By Carol Masshardt
It may seem that it takes a stop sign, neon stripes on a jacket, and getting to a designated street corner on time to be a successful crossing guard, but that would be incomplete. It takes a love of children and a city, an engaging confidence, and an ability to think on one’s feet, and Bob Juliano has all that and more. His post is at the corner of West Eighth and Dorchester St. and he oversees the safety of UP Academy students in grades 6-8, and other teens walking home from other Boston Public Schools. Every bit of the respect has been earned in relationships with teens who likely have more on their minds than waiting for speeding cars. Without the advantage of parents guiding the conversation as in elementary schools, Bob is the kind of authentic and caring presence these teenagers seem to appreciate.
Born in Chelsea and raised on D. Street, Bob Juliano had worked in security for thirteen years, and at Marion Manor for fourteen. He is husband to Maria and father of Samantha and Robert. He earned a GED degree after leaving South Boston High to help take care of his sick grandfather. He is well grounded in kindness and comfortable with outreach to people of all backgrounds.
“I was brought up to treat everyone the same, and to take into account what someone might be going through. I love people, and I love talking!” he said. “These are good kids, and sometimes when one is having trouble you see change over time. They are decent kids, and 98% are polite.”
On a day just before the holiday break, Bob Juliano explained that the kids are restless after school all day, and a little “hyper” when they get out. It didn’t stop him from fist pumping many and in a matter-of-fact way, asking them to stop before bounding across Dorchester St.
One student was eager to get where he was going and headed out in traffic. Bob asked him firmly to stop and wait and the student asked “why?” Bob didn’t miss a beat and felt an explanation was needed. “You see how many cars go right through red lights. They might not stop, and it is dangerous,” he said. The boy calmly waited knowing that Bob Juliano literally had his back.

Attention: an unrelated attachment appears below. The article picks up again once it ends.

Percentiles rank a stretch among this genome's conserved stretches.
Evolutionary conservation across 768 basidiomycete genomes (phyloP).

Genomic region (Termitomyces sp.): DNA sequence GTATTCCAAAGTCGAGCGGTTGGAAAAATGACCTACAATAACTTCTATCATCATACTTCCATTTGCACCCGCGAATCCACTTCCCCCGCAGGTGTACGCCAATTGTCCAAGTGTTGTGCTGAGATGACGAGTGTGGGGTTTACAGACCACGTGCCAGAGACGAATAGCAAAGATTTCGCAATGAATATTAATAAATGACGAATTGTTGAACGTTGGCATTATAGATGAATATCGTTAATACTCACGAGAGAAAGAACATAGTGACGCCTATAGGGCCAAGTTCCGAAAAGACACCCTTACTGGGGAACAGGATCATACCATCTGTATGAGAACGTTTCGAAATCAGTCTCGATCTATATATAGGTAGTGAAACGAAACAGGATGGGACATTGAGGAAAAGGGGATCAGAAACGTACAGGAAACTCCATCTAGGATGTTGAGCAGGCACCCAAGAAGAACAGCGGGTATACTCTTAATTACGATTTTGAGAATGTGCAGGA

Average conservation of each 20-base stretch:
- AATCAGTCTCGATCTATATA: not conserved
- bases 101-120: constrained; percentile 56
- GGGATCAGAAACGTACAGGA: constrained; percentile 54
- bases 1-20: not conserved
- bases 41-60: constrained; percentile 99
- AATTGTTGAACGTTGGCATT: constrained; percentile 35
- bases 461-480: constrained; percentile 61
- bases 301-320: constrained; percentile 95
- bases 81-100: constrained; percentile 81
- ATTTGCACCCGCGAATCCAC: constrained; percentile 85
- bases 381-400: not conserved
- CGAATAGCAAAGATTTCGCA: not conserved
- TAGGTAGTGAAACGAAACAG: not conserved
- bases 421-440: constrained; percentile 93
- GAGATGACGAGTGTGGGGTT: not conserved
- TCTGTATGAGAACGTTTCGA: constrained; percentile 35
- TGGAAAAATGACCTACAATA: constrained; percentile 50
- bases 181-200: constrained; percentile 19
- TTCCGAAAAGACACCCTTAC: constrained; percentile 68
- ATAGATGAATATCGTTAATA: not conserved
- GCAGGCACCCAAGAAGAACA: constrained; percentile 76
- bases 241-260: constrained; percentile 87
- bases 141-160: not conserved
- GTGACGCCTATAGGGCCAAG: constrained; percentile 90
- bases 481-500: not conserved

In a short time, at least three cars went through red lights, as over three hundred students at UP Academy were eager to get home. Bob Juliano, no stranger to city life, is rightfully concerned and thinks about resolutions. However, the most obvious gift he brings to his job is being able to be part of a community of teenagers and to have a strong sense of regard for them. He also just enjoys it.
“Today is wear your pajamas to school day. Wait until you see them,” he joyously said. “This job keeps me young and energized.”
Teenagers may be many things but talking to strangers or coming up with phony answers is not usually in their repertoire. There was something automatic and genuine when some students were asked about their crossing guard.
“He is a really nice dude. He makes me laugh,” said a serious appearing twelve-year-old, Jakobe.
A group of talkative girls stopped to say, “same to you” when he wished them a good holiday, and a high school student, Adnan, walking home from “downtown” smiled and added, “he is really an amazing guy out here every day.”
“This is a melting pot,” said Bob Juliano “and I like it that way. You know, it’s what a city should be. I like meeting everyone,” he said as he slowed down another group of fast walking students. “I used to be more boisterous, but I’ve learned to tone down a little bit, and it usually works,” he said, as another car ran a red light and hundreds of his kids navigated a city made a touch safer and more caring.